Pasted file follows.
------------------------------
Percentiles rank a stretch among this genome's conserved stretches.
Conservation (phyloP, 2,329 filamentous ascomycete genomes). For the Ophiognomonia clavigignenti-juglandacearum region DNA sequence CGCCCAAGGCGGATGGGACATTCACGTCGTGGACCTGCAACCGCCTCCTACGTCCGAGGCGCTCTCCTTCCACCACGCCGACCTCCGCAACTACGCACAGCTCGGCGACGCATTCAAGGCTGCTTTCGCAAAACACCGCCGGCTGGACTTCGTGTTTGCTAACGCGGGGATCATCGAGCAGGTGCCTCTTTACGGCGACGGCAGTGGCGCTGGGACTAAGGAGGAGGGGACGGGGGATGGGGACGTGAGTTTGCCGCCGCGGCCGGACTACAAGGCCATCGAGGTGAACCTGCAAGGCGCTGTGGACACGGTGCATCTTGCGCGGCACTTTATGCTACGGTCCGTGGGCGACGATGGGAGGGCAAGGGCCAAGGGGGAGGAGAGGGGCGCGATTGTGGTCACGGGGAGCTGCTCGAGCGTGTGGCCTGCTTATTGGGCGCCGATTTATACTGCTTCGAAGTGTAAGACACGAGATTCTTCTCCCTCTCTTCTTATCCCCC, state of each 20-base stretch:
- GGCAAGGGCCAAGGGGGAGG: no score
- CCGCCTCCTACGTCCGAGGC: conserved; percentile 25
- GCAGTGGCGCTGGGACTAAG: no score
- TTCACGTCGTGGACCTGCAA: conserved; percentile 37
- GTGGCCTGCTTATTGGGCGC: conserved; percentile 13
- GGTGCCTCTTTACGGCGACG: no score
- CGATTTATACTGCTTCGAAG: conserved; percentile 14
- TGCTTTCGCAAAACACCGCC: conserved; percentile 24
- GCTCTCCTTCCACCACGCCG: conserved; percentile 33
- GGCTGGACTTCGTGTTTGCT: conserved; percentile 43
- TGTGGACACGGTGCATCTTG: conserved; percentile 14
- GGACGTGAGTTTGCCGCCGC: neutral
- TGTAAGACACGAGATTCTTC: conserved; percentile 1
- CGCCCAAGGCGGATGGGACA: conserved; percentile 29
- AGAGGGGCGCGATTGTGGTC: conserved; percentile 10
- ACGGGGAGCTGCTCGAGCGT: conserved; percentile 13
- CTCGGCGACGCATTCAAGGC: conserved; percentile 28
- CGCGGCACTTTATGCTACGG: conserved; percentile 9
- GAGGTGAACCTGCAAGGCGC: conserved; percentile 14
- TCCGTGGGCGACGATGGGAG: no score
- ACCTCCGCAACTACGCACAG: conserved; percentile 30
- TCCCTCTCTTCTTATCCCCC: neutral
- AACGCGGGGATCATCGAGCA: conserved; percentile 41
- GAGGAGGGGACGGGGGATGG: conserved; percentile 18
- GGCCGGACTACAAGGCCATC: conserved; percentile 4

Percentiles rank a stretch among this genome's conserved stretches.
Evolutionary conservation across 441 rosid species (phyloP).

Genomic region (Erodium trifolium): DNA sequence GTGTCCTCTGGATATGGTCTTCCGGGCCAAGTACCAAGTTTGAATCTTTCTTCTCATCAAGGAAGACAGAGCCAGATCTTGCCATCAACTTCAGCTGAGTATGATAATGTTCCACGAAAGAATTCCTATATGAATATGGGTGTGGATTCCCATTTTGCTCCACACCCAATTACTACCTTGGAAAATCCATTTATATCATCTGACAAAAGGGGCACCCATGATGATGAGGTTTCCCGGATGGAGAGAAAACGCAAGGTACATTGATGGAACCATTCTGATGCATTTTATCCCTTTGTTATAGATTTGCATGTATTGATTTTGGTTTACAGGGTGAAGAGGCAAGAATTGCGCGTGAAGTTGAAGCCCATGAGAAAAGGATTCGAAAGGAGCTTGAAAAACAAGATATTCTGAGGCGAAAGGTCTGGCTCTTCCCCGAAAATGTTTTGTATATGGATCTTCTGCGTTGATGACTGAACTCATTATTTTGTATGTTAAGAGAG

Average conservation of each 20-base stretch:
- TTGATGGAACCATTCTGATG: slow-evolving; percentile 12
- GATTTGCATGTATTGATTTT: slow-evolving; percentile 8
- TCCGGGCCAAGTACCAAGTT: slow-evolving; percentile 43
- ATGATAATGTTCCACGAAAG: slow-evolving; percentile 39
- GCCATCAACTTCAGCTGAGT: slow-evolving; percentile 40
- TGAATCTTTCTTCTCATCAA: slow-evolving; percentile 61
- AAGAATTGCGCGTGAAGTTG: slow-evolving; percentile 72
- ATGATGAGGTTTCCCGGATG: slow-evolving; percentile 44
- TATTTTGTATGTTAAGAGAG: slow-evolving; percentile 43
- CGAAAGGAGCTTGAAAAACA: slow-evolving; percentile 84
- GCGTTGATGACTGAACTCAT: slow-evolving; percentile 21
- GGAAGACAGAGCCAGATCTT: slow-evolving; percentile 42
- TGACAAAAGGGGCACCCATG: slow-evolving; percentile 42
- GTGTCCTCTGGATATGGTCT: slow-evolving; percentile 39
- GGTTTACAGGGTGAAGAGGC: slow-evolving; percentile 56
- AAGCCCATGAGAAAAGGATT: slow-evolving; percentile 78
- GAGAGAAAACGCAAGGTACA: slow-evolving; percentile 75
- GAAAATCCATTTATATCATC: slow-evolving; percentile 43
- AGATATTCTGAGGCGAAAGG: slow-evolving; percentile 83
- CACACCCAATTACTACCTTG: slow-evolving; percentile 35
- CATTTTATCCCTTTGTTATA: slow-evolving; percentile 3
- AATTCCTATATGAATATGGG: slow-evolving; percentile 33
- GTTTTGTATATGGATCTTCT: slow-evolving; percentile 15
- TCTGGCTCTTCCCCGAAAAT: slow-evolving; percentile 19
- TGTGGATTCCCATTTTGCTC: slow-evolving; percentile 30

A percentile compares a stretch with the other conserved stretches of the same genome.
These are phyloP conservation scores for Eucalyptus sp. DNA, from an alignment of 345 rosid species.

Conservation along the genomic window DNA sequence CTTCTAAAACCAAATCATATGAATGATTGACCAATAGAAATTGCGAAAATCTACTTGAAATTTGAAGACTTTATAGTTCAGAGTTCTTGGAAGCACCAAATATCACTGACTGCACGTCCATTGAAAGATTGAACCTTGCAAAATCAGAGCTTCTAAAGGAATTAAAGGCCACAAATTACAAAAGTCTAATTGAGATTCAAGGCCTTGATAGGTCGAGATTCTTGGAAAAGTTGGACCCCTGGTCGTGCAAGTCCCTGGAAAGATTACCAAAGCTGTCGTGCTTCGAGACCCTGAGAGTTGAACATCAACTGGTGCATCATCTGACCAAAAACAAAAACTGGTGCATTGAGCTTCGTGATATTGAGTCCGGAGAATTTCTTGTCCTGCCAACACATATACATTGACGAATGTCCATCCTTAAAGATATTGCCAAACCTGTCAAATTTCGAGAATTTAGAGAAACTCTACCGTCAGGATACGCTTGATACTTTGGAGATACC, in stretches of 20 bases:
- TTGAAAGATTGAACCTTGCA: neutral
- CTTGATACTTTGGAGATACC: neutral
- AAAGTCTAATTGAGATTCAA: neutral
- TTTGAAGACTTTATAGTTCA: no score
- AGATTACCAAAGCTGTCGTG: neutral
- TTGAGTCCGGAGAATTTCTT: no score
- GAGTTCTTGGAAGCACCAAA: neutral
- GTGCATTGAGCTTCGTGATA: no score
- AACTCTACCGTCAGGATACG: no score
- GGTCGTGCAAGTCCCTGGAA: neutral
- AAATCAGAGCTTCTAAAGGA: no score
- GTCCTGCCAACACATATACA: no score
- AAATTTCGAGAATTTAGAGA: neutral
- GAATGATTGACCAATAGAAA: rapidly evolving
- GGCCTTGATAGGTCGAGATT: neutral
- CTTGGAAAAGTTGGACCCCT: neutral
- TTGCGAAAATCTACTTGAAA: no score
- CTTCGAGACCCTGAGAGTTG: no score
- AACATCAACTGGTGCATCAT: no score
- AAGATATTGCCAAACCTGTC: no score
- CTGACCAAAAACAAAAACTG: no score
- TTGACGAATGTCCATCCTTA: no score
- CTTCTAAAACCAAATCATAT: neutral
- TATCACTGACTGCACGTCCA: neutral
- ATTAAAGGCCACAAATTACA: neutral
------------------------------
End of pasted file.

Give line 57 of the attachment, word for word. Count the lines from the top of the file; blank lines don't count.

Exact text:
A percentile compares a stretch with the other conserved stretches of the same genome.